Stop the scapegoat rails for supply chain problems

A strange thing is happening amid ongoing supply chain disruptions that are creating shortages and driving up prices around the world. Despite the fact that the global shipping and freight infrastructure is relentlessly complex and integrated, a particular industry is being singled out to blame.

target? American Railroad. Logic? Well, it’s less clear. But one thing Is Clear in this strange undertaking: blaming any one sector for worldwide supply chain chaos is misleading and counterproductive.

Yet labor unions, some shippers, propaganda-hungry Washington politicians and others have piled on American freight railroads as the big villains. They are attributing supply chain pain to the service disruptions inherent in structural freight rail issues. Movements range from opinion pages to Congress the hearing rooms. Typically, the White House piled on,

Railroads are acutely aware of the essential role they play in the American economy and have long been committed to providing the best possible service. The freight rail industry here is considered one of the best in the world.

Railroads do not exist in a vacuum within the global supply chain. Several factors have contributed to the challenges faced by freight service in recent months. in the following statement recent hearing Before the US Surface Transportation Board, Association of American Railroads highlights “Record inflation, supply and labor shortages, and now global conflict are putting new pressures on many industrial sectors” among the problems facing the industry.

Railroad is not sitting on their hands. For example, acknowledging the current issues, CSX CEO Jim Foote has said that hiring, among other measures, will help the industry return to the level of service before the economic disruptions induced by the pandemic.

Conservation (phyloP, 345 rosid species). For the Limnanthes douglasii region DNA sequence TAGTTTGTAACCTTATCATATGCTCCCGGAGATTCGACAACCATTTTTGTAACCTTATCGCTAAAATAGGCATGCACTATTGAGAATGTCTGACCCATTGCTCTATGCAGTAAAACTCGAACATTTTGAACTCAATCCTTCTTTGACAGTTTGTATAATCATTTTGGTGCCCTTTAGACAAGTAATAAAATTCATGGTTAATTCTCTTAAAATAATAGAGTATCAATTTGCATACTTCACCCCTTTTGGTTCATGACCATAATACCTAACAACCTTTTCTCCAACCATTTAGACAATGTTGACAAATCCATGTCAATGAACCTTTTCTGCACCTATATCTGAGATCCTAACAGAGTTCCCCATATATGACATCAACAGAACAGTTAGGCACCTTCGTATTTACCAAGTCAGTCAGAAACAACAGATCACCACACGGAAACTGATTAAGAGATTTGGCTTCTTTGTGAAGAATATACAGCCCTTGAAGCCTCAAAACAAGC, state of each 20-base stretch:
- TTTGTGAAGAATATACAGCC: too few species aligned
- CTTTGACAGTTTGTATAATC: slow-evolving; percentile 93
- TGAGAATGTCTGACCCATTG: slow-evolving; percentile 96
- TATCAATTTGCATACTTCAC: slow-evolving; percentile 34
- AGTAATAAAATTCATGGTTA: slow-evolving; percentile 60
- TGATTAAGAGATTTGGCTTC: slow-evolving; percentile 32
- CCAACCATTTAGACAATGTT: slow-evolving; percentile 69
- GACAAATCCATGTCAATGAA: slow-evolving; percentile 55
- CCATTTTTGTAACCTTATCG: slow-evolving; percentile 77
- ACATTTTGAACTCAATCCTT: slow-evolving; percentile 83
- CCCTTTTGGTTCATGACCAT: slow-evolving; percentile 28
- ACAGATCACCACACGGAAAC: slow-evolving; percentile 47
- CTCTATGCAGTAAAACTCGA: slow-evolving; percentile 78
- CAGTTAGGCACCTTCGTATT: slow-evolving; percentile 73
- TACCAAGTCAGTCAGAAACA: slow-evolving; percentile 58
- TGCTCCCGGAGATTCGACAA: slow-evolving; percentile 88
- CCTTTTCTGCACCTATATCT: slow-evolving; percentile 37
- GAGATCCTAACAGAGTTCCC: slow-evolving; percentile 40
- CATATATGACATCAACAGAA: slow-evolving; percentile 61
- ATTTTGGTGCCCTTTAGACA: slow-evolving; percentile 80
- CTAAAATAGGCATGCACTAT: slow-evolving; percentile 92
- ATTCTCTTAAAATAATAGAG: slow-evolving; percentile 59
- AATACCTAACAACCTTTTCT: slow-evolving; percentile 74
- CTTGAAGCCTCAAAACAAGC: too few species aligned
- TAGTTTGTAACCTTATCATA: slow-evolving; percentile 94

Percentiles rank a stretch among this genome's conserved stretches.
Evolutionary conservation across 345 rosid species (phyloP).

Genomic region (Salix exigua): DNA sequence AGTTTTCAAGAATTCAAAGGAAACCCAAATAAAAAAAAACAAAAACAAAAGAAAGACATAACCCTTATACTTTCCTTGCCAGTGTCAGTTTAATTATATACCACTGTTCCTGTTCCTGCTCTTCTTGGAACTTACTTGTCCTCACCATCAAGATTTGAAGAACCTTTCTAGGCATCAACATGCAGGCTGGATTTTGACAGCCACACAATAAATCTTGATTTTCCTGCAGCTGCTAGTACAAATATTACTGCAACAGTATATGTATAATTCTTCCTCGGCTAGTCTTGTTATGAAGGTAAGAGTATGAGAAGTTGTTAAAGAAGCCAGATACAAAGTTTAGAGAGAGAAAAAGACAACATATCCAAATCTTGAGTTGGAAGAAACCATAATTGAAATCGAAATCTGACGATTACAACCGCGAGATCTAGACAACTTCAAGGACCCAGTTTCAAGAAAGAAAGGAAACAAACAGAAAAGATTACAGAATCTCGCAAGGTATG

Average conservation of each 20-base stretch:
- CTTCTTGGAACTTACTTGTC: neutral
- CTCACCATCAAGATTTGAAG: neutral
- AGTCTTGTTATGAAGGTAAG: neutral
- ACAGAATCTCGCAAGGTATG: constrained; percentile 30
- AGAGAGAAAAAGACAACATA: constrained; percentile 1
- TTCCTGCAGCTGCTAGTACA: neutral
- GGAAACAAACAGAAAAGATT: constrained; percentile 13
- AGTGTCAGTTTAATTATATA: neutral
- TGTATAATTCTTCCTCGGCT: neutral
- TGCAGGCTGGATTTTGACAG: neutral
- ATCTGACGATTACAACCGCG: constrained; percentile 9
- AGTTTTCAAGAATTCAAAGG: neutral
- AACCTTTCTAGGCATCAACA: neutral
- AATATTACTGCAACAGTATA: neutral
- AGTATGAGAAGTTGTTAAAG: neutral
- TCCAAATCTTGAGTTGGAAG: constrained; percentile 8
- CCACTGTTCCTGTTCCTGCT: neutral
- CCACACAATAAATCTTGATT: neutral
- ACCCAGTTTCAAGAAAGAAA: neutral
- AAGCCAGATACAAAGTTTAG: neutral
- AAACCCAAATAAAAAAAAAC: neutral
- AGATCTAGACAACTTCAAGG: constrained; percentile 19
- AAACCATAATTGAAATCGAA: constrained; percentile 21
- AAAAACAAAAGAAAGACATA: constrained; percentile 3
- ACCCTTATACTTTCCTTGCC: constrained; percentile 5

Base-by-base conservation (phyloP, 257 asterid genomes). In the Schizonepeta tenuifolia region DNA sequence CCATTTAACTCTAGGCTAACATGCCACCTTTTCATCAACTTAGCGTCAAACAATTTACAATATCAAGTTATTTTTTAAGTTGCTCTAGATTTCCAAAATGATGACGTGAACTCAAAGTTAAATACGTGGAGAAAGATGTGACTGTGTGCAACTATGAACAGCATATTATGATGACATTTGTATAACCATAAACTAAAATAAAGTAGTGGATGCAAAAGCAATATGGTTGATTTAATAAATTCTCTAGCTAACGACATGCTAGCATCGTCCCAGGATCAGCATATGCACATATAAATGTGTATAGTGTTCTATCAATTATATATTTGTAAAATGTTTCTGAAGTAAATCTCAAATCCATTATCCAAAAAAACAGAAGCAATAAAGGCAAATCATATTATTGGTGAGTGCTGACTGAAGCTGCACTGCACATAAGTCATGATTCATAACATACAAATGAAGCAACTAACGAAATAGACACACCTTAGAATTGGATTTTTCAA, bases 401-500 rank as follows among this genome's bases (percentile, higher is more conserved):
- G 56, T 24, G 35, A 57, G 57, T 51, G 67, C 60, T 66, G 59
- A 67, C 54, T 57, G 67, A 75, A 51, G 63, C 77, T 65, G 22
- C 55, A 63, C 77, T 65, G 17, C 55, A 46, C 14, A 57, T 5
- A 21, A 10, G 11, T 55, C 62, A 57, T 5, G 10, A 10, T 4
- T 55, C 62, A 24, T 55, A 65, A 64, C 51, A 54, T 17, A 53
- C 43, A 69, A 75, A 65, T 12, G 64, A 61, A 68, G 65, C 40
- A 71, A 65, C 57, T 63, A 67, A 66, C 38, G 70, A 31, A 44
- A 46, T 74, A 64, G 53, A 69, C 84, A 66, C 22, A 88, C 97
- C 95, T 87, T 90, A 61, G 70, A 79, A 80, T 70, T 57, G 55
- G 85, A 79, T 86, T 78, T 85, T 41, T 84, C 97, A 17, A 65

MECCA, CA – MAY 10: A one-mile-long Union Pacific freight train is parked along a rail siding near the northern shore of the Salton Sea, as seen near Mecca, Calif., on May 10, 2022. The Coachella Valley, located along Interstate 10 and the Salton Sea to the south, is home to dozens of municipalities and boasts a winter population of 800,000 residents but drops to 400,000 residents in the warm summer months.
George Rose / Getty Images

This leads to a fundamental question: Why have the railroads been such an intense scapegoat and demands for increased regulation while other actors are given a pass by comparison?

It is true that the White House has made many a scapegoat when it comes to an extraordinary increase in inflation. But the ongoing fixation on railroads by other parties as well demonstrates a surprising lack of real-world perspective and understanding.

The truth is that almost all the sectors are facing the challenges faced by the railways. Global ports are congested and backups from Shanghai to Savannah are hurting productivity for countless other regions.

Airline service has been disappointing and is unlikely to improve any time soon. For example, Delta Airlines has just announced that it will actively cancel In view of the staff shortage running 100 daily flights this summer. Trucking industry is feeling the pain of skyrocketing diesel prices lack of qualified drivers, More cost and delay will be felt. Shippers like FedEx and UPS are also facing delays and service problems.

Almost every pillar of the global shipping and freight infrastructure has been tested in the current environment. Trouble in one sector ricochets off another. No one is separate.

It is tempting to be the scapegoat. But it becomes dangerous when it takes the form of ill-conceived regulatory action. The search for the silver bullet leads to harmful, unintended consequences.

The trials facing US railroads are not unique. They are the ones who are shutting down almost every part of the system. Rather than seek out villains, we would be better served to deal with the real obstacles this global mess creates.

Steve Forbes is the President and Editor-in-Chief of Forbes Media.

The views expressed in this article are those of the author.

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